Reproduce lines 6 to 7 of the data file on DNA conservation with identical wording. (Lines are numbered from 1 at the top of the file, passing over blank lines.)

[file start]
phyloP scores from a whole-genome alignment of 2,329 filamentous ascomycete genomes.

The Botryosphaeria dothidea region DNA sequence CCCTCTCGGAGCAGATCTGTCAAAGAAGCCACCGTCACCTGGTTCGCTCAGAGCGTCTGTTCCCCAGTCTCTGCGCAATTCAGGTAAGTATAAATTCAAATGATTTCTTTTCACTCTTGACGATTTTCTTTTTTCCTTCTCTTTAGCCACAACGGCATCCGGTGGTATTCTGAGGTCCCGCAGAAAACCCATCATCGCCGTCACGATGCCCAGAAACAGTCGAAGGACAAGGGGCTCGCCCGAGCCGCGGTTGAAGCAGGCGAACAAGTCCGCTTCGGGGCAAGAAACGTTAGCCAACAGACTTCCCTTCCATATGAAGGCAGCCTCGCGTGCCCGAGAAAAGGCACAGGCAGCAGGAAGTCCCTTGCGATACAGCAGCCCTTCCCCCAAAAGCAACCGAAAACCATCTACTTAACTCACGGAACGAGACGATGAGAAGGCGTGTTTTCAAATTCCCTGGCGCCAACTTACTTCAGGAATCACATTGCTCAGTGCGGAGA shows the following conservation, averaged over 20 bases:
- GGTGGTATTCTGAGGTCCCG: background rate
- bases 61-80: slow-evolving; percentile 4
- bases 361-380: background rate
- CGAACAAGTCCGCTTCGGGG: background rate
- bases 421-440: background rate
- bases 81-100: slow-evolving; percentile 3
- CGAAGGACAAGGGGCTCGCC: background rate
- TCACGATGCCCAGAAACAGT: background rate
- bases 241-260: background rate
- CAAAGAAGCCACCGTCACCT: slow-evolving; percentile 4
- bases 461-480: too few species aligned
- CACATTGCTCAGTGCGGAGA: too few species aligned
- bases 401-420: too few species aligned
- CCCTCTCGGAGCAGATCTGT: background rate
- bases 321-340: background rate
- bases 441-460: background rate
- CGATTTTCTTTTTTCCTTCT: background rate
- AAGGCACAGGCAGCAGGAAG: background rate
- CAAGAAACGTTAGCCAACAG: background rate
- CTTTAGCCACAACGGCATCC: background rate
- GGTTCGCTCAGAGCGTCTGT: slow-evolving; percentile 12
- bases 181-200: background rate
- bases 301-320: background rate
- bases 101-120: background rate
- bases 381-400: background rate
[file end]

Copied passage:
- CGAACAAGTCCGCTTCGGGG: background rate
- bases 421-440: background rate